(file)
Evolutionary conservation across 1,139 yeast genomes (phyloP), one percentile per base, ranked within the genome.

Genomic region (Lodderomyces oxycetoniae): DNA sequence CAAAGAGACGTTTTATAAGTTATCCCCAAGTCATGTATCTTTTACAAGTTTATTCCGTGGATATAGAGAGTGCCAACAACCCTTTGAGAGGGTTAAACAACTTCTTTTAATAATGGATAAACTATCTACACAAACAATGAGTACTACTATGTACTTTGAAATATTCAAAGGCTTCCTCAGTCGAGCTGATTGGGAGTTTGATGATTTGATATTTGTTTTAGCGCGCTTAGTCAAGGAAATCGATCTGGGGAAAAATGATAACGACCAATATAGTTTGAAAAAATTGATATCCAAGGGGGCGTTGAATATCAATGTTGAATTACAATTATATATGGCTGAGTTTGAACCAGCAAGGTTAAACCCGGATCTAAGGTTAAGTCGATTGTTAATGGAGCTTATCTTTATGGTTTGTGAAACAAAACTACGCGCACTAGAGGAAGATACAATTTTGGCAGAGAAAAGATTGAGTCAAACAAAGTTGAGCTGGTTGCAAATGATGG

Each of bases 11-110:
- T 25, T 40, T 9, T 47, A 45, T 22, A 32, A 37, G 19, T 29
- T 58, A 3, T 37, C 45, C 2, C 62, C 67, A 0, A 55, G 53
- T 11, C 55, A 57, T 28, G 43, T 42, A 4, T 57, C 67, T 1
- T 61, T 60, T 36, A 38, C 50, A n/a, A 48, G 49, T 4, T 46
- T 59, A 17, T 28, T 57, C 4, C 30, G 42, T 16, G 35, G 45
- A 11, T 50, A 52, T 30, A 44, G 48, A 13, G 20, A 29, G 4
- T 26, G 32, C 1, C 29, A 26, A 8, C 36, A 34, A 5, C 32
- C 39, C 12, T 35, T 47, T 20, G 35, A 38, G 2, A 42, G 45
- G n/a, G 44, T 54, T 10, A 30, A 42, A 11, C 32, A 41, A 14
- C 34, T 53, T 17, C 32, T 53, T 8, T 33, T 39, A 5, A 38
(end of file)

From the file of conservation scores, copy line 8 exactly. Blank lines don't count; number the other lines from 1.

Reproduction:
- T 59, A 17, T 28, T 57, C 4, C 30, G 42, T 16, G 35, G 45